“Singapore Station” is the unacknowledged destination of the neoliberal center’s train. It’s a place where people in all their creeds and colors are respected — so long as they know their place. After all, people are crass and irrational, incapable of governing. Leave running Singapore Station to the experts.

This is a workable vision for elites who look at the rise of an erratic right-wing populism with justified fear. Many of them argue the need for austerity measures to maintain a fragile global economy, and worry that voters won’t take their short-term pain to spare themselves long-term dysfunction. The same goes for the looming threat of climate change: The science is undisputed among scientists, but is still up for debate in the public sphere.

The Singapore model is not the worst of all possible end points. It’s one where experts are allowed to be experts, capitalists are allowed to accumulate, and ordinary workers are allowed a semblance of stability. But it leaves no room for the train’s passengers to yell “Stop!” and pick a destination of their own choosing.

“Budapest Station,” named after the powerful right-wing parties that dominate Hungary today, is the final stop for the populist right. Budapest allows us to at least feel like we’re back in charge. We get there by decoupling some of the cars hurtling us forward and slowly reversing. We’re all in this together, unless you’re an outsider who doesn’t have a ticket, and then tough luck.

The “Trump train” is headed this way. President Trump can’t offer tangible gains for ordinary people by challenging elites, but he can offer a surface-level valorization of “the worker” and stoke anger at the alleged causes of national decline — migrants, bad trade deals, cosmopolitan globalists. The press, academia and any other noncompliant parts of civil society are under attack. Meanwhile, other than having to adjust to more protectionism and restrictive immigration policies, it’s business as usual for most corporations.

But there is a third alternative: back to “Finland Station,” with all the lessons of the past. This time, people get to vote. Well, debate and deliberate and then vote — and have faith that people can organize together to chart new destinations for humanity.

Stripped down to its essence, and returned to its roots, socialism is an ideology of radical democracy. In an era when liberties are under attack, it seeks to empower civil society to allow participation in the decisions that affect our lives. A huge state bureaucracy, of course, can be just as alienating and undemocratic as corporate boardrooms, so we need to think hard about the new forms that social ownership could take.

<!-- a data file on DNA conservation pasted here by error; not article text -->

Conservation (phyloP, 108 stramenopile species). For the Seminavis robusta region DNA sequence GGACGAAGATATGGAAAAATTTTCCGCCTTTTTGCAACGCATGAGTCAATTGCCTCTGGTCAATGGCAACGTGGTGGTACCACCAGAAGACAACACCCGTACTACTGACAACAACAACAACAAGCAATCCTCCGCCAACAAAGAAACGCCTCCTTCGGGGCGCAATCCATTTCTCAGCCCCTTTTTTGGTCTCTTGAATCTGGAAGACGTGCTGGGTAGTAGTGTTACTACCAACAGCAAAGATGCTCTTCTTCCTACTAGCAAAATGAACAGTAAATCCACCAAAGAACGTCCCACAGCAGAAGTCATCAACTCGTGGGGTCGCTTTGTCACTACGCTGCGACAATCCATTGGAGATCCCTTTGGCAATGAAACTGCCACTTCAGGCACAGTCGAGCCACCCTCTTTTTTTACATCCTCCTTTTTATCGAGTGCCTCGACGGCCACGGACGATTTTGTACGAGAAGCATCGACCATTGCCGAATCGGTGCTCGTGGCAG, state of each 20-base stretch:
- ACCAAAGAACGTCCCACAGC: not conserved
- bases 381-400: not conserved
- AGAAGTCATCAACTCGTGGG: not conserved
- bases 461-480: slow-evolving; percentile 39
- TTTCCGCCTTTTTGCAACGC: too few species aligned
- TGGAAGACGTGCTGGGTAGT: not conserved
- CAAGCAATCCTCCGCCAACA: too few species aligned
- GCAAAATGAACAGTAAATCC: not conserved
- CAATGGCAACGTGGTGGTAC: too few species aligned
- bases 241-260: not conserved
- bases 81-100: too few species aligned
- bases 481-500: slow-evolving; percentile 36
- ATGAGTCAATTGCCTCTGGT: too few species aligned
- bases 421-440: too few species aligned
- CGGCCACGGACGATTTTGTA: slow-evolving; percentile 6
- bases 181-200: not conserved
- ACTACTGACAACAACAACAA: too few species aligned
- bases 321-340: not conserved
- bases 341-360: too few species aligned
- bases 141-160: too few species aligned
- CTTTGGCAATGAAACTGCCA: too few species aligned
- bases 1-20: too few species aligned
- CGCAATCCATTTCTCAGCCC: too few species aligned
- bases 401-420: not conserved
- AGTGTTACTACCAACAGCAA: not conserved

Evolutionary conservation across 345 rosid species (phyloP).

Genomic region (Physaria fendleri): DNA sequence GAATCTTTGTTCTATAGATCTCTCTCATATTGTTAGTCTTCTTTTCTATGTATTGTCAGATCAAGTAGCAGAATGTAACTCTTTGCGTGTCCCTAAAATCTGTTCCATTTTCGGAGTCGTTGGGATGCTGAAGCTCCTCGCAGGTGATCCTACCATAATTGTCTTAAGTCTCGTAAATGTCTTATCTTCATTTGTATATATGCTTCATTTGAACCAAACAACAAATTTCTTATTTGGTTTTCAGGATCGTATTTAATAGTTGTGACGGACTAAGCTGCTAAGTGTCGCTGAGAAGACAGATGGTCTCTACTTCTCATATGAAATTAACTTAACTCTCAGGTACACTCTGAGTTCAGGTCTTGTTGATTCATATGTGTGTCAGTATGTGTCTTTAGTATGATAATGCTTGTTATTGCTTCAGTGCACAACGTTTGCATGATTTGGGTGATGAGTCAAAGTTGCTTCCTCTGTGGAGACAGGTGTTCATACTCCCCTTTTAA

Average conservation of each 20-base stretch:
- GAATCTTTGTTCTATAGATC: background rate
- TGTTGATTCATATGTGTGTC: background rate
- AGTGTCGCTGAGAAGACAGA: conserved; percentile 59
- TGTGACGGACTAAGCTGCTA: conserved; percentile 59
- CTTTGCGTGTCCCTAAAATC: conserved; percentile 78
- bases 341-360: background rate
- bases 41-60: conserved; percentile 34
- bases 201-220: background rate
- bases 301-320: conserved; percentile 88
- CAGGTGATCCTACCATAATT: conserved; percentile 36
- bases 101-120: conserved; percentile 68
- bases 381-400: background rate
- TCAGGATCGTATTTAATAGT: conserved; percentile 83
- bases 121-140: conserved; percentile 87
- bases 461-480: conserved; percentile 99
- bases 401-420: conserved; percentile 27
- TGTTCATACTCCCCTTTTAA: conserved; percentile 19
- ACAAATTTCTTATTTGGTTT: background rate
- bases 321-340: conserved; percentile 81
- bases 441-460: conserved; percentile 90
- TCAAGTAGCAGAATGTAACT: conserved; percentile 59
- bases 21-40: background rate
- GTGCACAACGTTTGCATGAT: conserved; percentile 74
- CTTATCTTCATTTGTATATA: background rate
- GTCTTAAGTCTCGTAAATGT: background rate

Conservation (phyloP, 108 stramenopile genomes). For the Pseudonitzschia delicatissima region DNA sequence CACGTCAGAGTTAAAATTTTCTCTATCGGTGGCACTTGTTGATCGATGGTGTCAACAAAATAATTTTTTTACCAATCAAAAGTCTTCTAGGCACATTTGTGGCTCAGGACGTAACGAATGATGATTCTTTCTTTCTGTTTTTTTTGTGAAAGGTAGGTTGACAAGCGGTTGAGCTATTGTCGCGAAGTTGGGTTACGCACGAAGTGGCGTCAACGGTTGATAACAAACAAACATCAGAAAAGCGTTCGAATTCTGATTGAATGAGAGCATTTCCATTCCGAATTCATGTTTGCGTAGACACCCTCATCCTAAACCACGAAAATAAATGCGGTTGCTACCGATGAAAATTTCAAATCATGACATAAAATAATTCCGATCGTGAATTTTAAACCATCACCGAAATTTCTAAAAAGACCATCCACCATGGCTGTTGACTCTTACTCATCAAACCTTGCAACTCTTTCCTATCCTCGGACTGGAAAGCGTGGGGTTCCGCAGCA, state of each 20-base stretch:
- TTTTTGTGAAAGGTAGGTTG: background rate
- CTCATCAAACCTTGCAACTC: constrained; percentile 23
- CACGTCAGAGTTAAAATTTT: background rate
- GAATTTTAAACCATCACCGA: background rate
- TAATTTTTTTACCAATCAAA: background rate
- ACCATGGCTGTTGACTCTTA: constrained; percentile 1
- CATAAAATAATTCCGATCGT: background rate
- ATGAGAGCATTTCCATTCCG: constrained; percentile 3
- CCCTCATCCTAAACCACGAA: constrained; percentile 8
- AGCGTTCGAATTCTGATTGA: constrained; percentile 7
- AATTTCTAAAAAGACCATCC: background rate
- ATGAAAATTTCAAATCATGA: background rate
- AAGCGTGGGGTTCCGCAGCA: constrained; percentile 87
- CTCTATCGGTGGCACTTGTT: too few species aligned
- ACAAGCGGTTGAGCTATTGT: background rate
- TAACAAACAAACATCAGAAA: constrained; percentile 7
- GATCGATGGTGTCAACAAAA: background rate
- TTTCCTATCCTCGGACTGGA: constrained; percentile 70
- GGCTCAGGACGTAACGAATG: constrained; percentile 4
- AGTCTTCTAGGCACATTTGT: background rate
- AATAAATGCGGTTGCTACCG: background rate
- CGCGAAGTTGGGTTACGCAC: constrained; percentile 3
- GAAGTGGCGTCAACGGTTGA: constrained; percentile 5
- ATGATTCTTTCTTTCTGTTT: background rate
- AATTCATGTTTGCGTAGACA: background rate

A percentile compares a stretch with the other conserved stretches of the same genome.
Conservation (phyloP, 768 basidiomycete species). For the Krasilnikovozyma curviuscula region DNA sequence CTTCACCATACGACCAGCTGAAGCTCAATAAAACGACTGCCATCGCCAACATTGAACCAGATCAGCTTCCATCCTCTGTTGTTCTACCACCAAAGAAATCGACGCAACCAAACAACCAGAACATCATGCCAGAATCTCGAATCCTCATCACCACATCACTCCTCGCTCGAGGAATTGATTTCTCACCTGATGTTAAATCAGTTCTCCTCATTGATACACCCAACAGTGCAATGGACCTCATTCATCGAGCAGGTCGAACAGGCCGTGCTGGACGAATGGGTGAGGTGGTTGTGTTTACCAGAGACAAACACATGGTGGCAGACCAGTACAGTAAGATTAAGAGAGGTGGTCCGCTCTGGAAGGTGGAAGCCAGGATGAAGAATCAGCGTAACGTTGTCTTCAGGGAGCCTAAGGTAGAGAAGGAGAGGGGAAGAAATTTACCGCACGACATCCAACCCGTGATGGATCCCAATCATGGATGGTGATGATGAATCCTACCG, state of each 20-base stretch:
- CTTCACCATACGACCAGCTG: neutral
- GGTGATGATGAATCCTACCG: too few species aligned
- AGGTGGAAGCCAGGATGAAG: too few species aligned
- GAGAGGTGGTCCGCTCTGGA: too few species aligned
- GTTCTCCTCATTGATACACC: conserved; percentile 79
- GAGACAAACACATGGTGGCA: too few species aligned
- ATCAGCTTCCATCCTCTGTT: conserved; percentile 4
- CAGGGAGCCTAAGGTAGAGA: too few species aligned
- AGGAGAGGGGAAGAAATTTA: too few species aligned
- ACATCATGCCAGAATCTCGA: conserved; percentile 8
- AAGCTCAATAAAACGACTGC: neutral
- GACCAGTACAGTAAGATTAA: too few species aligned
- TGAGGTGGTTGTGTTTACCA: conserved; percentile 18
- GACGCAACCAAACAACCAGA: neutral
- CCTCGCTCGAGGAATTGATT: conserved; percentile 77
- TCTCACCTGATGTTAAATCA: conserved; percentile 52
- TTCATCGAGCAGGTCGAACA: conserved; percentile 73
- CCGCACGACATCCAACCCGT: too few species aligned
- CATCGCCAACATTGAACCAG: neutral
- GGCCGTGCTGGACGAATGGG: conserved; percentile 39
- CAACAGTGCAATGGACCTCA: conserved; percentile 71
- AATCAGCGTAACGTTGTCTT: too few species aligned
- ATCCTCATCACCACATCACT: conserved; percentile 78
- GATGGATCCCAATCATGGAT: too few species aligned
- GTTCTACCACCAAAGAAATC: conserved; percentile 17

Some broad outlines should already be clear: Worker-owned cooperatives, still competing in a regulated market; government services coordinated with the aid of citizen planning; and the provision of the basics necessary to live a good life (education, housing and health care) guaranteed as social rights. In other words, a world where people have the freedom to reach their potentials, whatever the circumstances of their birth.

We can get to this Finland Station only with the support of a majority; that’s one reason that socialists are such energetic advocates of democracy and pluralism. But we can’t ignore socialism’s loss of innocence over the past century. We may reject the version of Lenin and the Bolsheviks as crazed demons and choose to see them as well-intentioned people trying to build a better world out of a crisis, but we must work out how to avoid their failures.

That project entails a return to social democracy. Not the social democracy of François Hollande, but that of the early days of the Second International. This social democracy would involve a commitment to a free civil society, especially for oppositional voices; the need for institutional checks and balances on power; and a vision of a transition to socialism that does not require a “year zero” break with the present.

Our 21st-century Finland Station won’t be a paradise. You might feel heartbreak and misery there. But it will be a place that allows so many now crushed by inequity to participate in the creation of a new world.

“The left-wing views of the alleged shooter might be surprising to some, but they shouldn’t be. The gun industry and the NRA market guns with promises that owning guns will make the customer feel manly and powerful, and that fantasy has a power that can transcend political boundaries”…